I must admit, I had to check up elsewhere on just how highly these two episodes were rated, because Home – while clearly vital to the ongoing narrative of the show – wasn’t among my favourites. For the purposes of this overview, and my typing fingers, I’ve knocked both parts together in this one piece.
The overriding arc to the story is the continued search for the 13th colony, which has led President Laura Roslin and her gang of followers to Kobol. Before they get there, Starbuck and Helo meet up with them, as they flee Caprica. But, of course, they’ve got an unwelcome surprise on board, in the shape of the Caprica version of Sharon. Not everyone is pleased to see her, not least Apollo, who immediately sticks a gun to her head. Then, Helo points a gun at Apollo, and we have a good old fashioned Mexican stand-off. Ever the diplomat, Roslin defuses it, and promises not to kill Sharon, a promise she then breaks quickly when she orders her to be chucked out of an airlock. We’ve learnt it right there, folks: never trust a politician.
Sharon, though, earns a reprieve when she reveals she knows the location of the Tomb Of Athena. That’s the magic words that tick the box in Roslin’s mind, and her execution is quickly halted. In short, Sharon – who, by now, everyone knows is a Cylon – is joining the adventure to Kobol.
As is Tom Zarek. We’ve still not seen any real evidence of his supposed true colours on screen (I thought he was one of the calmer characters in the prison riot!), although it’s clear he operates towards the darker side of the force. But here, we see him plotting with a new face by the name of Meier, with the two hatching a plan to bump off Apollo at the first opportunity on Kobol.
Things are equally fractious on Galactica. Adama is keen to appoint a new flight leader, and he picks Birch, a man who’s loyal, but seemingly can’t, er, flight lead. Part of this is inevitably to demonstrate how good Apollo was, but when Birch nearly gets one of his pilots killed, then fluffs another exercise, he’s quickly on his way out. Galactica is clearly a lot weaker without both Starbuck and Apollo on board.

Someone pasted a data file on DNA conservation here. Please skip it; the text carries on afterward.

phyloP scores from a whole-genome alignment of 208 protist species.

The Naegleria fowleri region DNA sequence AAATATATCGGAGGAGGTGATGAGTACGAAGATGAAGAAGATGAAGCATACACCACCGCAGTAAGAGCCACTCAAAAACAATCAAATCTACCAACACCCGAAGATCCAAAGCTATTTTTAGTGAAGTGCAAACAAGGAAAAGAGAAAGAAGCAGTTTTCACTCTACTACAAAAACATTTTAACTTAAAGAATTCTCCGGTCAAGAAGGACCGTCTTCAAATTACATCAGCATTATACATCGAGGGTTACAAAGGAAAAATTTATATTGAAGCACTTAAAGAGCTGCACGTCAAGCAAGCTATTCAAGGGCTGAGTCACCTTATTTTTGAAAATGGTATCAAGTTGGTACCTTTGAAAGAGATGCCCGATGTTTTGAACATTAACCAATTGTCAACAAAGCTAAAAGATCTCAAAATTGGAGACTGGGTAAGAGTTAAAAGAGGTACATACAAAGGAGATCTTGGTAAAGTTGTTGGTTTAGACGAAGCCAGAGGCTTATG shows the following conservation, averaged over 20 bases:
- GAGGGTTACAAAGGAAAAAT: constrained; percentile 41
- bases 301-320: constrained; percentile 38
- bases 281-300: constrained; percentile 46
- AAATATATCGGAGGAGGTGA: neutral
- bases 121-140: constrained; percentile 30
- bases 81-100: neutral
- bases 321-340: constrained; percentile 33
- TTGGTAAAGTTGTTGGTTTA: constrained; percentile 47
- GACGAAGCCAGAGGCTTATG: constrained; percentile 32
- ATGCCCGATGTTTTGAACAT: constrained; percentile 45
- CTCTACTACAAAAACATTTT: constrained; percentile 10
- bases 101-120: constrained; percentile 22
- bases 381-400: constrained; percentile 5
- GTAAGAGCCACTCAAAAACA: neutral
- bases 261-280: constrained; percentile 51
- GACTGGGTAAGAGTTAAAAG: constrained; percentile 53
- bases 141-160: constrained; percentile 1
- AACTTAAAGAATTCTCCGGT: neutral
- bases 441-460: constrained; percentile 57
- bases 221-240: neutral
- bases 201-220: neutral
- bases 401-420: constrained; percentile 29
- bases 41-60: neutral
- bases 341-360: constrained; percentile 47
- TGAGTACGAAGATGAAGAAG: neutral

But it does have Dualla, and it’s she that he turns to. She’s a character who’s lived in the background primarily thus far, but she figures, correctly, that Adama wants someone to talk to who won’t challenge him, yet that’s precisely what she does. She tells him that Adama has let them all down, explaining that he gave them hope, yet now the fleet is split in two. She hits a few raw nerves here, and after seeing Adama crying last episode, he’s clearly a man some way from his best. Dualla, though, kicks him somewhere back towards normal, and he tells the crew that he’s going to Kobol, and that they’re going to reunite the fleet. That ain’t going to be easy, I suspected, but it ultimately proves to be a little more straightforward than I thought. That said, it’s not too hard to imagine that both sides would prefer them all to be united than apart and exposed.
Anyway, a bit of Baltar action, which spans both parts of Home. Firstly, Number Six tells him that he has a special purpose, a special destiny (and I don’t think we’re talking Steve Martin in The Jerk here), and this temporarily calms his paranoias. But they’re off the scale when, in part two, she reveals that there’s no chip in his head after all. He gets this confirmed, eventually, which throws open an abundance of questions as to just where Number Six fits in. We’ll come to the answer given shortly.